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Jurisdiction: India Legislation: Central Motor Vehicles Act

Sub-jurisdiction: Maharashtra Legislation: Mumbai Motor Vehicles Act

Speed limits in India are according to the referenced article below. In many nations, there is actually a grace of +5km/hr, or similar value so that any inadvertent gain (e.g. slope of carriageway, downwind) does not result in a fine.

Is there any similar grace/speed tolerance in India?

https://en.wikipedia.org/wiki/Speed_limits_in_India

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    In most jurisdictions the grace isn't in the law but in the quality of the measurement device - radar guns in Germany have 10% or 4 km/h tolerance (the greater of the two) while a laser fence has less than 1 km/h tolerance.
    – Trish
    Commented Mar 8, 2022 at 17:33
  • Usually, the discretion isn't stated in a statue and is instead a matter of law enforcement practice.
    – ohwilleke
    Commented Mar 8, 2022 at 17:54
  • I think legally there is zero tolerance in Germany, but the fact that a radar gun showed you driving at 53 km/h isn't enough evidence to show that you exceeded the 50 km/h speed limit. A radar gun showing you driving at 56 km/h is taken as proof that you drove at at least 51 km/h (you might have been driving at 62 km/h).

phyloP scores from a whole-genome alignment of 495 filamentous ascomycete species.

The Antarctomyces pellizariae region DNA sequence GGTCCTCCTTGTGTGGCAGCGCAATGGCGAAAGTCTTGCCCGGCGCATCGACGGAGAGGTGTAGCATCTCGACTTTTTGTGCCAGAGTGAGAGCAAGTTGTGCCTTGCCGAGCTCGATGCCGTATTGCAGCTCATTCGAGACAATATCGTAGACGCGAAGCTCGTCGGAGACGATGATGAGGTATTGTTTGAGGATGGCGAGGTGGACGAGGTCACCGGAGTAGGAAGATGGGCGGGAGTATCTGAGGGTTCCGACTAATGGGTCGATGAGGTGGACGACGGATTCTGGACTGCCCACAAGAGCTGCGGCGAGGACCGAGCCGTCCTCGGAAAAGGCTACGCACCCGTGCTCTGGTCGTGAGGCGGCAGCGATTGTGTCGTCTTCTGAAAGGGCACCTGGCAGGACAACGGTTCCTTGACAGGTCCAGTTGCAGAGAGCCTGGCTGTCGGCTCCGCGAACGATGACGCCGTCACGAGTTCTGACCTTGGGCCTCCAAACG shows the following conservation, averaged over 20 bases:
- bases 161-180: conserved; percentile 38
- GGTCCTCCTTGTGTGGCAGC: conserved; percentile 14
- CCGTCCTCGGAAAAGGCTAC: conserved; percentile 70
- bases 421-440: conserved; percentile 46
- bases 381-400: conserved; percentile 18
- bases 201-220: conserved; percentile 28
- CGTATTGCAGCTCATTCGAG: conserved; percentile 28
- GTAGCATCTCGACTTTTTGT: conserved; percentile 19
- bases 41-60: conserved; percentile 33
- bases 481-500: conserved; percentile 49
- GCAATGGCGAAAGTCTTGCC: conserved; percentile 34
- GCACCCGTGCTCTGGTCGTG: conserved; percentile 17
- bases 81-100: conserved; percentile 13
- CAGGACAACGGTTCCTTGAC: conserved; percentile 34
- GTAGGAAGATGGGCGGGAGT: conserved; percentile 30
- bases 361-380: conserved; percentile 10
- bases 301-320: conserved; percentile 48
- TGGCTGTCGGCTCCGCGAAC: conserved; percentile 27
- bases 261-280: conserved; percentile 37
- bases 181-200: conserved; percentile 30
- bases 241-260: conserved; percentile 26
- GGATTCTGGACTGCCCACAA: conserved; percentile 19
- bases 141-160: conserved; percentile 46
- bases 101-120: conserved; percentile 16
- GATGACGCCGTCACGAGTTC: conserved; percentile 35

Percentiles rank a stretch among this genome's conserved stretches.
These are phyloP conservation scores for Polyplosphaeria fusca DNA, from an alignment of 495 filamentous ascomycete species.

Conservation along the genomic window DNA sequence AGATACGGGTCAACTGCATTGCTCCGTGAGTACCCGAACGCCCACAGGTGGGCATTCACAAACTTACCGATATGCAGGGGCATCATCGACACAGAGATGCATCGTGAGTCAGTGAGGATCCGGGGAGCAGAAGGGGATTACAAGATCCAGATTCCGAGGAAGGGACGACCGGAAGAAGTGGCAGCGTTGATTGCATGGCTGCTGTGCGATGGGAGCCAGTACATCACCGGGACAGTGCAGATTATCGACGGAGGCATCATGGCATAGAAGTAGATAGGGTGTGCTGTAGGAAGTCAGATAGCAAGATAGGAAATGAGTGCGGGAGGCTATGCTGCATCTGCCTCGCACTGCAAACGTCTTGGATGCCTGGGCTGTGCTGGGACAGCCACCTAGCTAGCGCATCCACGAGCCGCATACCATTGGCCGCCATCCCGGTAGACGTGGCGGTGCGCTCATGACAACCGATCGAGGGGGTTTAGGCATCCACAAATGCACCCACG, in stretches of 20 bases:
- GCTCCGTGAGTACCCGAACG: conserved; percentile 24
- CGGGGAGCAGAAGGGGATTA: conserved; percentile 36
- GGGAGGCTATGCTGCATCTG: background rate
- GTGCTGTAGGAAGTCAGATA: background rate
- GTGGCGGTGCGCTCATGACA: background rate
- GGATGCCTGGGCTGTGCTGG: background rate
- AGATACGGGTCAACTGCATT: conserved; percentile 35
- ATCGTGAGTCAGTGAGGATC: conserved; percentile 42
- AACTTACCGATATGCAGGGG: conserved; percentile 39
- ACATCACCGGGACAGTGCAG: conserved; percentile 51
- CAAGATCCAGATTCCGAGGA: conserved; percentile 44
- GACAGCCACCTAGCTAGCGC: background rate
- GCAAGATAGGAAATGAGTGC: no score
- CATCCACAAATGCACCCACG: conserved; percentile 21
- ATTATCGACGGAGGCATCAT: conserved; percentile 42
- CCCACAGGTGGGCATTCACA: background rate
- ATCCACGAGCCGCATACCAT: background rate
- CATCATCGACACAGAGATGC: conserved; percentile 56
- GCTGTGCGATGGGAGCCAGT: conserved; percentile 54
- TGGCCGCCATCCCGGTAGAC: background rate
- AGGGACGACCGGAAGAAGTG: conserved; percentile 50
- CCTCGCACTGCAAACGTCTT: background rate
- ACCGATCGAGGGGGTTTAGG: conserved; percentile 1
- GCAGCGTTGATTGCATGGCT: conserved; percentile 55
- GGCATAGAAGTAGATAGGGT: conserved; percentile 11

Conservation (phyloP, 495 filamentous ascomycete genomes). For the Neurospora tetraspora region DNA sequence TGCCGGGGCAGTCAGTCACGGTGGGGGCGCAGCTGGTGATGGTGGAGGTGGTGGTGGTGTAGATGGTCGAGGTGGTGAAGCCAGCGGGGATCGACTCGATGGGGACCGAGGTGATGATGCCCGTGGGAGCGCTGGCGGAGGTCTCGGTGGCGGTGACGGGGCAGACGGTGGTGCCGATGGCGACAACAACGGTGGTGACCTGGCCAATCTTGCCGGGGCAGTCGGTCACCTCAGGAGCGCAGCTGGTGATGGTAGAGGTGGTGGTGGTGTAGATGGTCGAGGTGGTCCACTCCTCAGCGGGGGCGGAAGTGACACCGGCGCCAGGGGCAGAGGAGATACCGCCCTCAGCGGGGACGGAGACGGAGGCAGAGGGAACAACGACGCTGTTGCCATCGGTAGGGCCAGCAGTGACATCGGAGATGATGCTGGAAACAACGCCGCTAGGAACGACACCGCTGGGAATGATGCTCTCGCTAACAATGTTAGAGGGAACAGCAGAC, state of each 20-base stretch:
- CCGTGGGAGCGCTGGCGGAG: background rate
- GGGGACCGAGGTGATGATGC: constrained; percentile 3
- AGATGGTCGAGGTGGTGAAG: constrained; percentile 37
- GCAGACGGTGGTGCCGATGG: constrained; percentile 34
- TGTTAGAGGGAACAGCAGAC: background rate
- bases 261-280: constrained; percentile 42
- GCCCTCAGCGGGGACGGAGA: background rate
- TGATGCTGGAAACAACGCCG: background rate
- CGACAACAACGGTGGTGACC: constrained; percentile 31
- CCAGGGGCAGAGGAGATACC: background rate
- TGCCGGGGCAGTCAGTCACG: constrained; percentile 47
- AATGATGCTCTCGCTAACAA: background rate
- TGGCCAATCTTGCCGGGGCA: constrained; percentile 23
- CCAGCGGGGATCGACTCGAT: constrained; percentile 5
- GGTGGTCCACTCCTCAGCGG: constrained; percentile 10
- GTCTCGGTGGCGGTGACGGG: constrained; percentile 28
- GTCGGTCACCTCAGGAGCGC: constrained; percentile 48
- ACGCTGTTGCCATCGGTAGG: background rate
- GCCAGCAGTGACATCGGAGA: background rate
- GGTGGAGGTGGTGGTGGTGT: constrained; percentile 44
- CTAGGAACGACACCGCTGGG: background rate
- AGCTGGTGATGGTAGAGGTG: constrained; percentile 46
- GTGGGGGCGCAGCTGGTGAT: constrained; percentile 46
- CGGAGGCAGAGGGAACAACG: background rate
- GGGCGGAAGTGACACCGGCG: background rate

– gnasher729
    Commented Mar 10, 2022 at 15:00
  • And the grace can change over time. In NZ, they used to reduce the 5K during holiday times, supposedly to make it safer. Commented Aug 8, 2023 at 5:58
  • There is also the question whether they want to prosecute you. German police tends to put up speed limits below the highest safe speed, so that the average not quite law abiding driver may exceed the speed limit, but still be at a safe speed. It's likely that you will be prosecuted if you are above the safe speed. It would be different in places where speeding tickets are seen as a source of income to the state or the police.
    – gnasher729
    Commented Aug 8, 2023 at 10:30

1 Answer 1

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What, if any, is the tolerance built into speed limits in India?

None in statute (that I can find), but the police may have an informal policy1 to allow for other factors like inaccuracies in one's speedometer and misreading the needle due to parallax.


1The one I am aware of is "10% +2" where, say, anyone going over 35mph on a 30mph road gets a ticket etc

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    Also could have policies to account for tolerance in the tools used to detect vehicle speed
    – Joe W
    Commented Mar 8, 2022 at 17:58

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